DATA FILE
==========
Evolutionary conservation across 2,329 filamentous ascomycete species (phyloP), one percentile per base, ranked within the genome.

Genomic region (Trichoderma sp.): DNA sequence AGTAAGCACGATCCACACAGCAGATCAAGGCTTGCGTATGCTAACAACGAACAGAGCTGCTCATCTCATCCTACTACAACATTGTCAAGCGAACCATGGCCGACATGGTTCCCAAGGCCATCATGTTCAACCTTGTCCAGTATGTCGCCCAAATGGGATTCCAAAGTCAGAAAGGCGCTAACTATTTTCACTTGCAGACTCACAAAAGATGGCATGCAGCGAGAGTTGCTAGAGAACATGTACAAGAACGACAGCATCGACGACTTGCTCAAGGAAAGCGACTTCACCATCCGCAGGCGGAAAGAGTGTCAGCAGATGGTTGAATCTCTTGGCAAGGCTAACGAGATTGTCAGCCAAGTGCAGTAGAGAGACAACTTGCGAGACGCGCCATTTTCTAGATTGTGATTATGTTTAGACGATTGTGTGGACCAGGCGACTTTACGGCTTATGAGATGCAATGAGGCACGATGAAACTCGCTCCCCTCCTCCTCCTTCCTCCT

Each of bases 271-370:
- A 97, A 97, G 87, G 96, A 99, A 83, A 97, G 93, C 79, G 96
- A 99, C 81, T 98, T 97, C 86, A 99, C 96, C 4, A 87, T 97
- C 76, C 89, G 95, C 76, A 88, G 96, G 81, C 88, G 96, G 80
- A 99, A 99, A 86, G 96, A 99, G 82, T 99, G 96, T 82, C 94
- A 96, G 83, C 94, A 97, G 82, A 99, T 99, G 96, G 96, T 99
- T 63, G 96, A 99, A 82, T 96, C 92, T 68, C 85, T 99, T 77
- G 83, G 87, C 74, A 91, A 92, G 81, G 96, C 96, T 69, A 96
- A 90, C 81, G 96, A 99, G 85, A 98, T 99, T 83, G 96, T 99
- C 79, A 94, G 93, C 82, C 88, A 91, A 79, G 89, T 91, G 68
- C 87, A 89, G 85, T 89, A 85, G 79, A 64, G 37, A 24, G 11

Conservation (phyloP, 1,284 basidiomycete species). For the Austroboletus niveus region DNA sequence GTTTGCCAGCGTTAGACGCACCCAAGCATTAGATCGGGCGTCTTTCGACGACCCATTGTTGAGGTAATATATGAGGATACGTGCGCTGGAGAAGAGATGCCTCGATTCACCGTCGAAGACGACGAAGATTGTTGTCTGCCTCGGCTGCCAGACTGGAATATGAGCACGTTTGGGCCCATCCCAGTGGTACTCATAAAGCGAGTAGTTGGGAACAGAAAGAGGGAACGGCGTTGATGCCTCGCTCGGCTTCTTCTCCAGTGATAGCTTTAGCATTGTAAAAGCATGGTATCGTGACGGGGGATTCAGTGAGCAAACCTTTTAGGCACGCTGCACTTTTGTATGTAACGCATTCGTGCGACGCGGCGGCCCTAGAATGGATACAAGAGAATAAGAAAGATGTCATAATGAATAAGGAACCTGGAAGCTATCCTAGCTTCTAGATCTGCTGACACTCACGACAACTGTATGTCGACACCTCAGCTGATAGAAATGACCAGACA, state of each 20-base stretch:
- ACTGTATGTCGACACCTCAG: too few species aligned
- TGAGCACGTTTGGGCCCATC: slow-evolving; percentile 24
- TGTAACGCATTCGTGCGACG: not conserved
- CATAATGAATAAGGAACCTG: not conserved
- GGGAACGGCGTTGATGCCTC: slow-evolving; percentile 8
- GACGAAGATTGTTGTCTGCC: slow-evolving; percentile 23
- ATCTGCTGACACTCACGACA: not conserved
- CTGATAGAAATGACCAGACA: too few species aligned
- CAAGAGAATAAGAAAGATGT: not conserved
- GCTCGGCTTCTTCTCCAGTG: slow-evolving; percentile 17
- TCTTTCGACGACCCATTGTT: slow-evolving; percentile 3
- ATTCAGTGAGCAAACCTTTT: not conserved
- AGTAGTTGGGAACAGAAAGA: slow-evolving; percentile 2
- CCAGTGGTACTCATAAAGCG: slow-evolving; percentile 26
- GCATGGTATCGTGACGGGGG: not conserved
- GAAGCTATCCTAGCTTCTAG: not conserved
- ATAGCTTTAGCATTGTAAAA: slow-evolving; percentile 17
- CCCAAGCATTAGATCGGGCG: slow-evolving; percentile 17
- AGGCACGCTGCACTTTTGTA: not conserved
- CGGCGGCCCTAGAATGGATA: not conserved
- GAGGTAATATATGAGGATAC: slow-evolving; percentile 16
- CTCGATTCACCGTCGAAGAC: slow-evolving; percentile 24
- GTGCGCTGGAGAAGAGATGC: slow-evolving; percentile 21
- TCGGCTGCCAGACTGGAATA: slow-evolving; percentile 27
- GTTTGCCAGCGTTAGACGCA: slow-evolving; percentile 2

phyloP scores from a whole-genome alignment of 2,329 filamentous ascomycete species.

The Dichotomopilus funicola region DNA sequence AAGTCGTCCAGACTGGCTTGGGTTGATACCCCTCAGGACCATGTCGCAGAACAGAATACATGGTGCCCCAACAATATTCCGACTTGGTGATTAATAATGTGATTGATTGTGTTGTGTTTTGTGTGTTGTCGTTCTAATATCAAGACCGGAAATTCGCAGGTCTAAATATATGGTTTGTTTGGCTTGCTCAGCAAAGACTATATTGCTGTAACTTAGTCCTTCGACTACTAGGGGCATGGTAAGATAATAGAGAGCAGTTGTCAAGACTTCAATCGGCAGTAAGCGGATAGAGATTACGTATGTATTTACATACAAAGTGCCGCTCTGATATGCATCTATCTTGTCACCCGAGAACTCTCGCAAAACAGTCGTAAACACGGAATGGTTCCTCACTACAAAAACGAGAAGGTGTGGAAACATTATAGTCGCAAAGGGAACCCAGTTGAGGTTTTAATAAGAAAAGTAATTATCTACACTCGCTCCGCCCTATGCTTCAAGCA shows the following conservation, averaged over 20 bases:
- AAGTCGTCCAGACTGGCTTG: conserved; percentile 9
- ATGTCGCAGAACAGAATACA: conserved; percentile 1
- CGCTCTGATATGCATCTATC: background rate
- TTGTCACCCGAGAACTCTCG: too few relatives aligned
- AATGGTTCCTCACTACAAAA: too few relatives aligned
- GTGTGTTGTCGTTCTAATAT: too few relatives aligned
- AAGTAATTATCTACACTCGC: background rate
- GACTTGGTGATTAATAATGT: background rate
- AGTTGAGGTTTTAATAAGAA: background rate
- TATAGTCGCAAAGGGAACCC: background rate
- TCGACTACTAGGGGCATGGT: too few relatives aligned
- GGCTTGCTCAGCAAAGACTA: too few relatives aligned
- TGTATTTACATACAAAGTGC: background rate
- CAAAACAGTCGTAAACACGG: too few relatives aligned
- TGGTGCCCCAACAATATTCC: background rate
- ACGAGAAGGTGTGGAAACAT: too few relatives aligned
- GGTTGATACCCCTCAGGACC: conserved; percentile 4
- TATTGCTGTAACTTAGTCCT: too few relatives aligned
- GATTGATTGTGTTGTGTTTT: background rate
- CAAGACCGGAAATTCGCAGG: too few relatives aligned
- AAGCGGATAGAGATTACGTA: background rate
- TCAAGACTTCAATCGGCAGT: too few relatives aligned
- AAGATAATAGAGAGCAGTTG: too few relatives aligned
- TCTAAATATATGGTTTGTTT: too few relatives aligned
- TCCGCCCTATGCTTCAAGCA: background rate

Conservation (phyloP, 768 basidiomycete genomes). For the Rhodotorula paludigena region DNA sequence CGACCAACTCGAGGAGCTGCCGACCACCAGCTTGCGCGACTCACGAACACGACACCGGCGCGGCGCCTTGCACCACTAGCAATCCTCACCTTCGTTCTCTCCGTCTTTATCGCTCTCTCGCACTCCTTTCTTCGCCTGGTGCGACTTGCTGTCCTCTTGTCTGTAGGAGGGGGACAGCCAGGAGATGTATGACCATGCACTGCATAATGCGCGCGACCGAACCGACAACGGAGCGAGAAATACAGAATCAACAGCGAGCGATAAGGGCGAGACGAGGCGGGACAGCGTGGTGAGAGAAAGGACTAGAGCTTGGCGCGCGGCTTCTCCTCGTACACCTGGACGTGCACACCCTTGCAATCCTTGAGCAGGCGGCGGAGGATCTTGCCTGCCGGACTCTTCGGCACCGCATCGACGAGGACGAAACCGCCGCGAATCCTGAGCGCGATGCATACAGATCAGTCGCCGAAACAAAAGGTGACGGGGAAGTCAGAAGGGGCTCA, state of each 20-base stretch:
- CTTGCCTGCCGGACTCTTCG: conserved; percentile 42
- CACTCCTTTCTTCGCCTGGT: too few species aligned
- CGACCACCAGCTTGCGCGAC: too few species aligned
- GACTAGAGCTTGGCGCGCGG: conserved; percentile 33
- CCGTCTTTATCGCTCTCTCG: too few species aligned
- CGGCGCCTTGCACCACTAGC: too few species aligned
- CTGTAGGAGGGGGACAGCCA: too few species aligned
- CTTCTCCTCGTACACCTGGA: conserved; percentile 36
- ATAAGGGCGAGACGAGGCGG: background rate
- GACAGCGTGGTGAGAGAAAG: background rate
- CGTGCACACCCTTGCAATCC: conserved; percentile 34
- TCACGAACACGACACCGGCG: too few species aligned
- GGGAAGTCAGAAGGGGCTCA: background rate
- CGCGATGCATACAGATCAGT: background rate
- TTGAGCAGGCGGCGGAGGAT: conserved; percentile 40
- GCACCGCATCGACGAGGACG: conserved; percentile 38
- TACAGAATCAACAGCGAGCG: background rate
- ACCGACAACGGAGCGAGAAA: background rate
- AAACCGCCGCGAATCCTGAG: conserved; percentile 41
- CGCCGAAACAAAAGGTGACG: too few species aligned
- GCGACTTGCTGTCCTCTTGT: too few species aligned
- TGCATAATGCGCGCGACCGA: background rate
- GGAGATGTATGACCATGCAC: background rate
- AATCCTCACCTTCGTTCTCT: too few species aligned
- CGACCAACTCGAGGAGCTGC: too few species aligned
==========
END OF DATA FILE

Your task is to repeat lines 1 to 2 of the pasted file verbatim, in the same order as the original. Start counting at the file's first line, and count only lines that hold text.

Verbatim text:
Evolutionary conservation across 2,329 filamentous ascomycete species (phyloP), one percentile per base, ranked within the genome.

Genomic region (Trichoderma sp.): DNA sequence AGTAAGCACGATCCACACAGCAGATCAAGGCTTGCGTATGCTAACAACGAACAGAGCTGCTCATCTCATCCTACTACAACATTGTCAAGCGAACCATGGCCGACATGGTTCCCAAGGCCATCATGTTCAACCTTGTCCAGTATGTCGCCCAAATGGGATTCCAAAGTCAGAAAGGCGCTAACTATTTTCACTTGCAGACTCACAAAAGATGGCATGCAGCGAGAGTTGCTAGAGAACATGTACAAGAACGACAGCATCGACGACTTGCTCAAGGAAAGCGACTTCACCATCCGCAGGCGGAAAGAGTGTCAGCAGATGGTTGAATCTCTTGGCAAGGCTAACGAGATTGTCAGCCAAGTGCAGTAGAGAGACAACTTGCGAGACGCGCCATTTTCTAGATTGTGATTATGTTTAGACGATTGTGTGGACCAGGCGACTTTACGGCTTATGAGATGCAATGAGGCACGATGAAACTCGCTCCCCTCCTCCTCCTTCCTCCT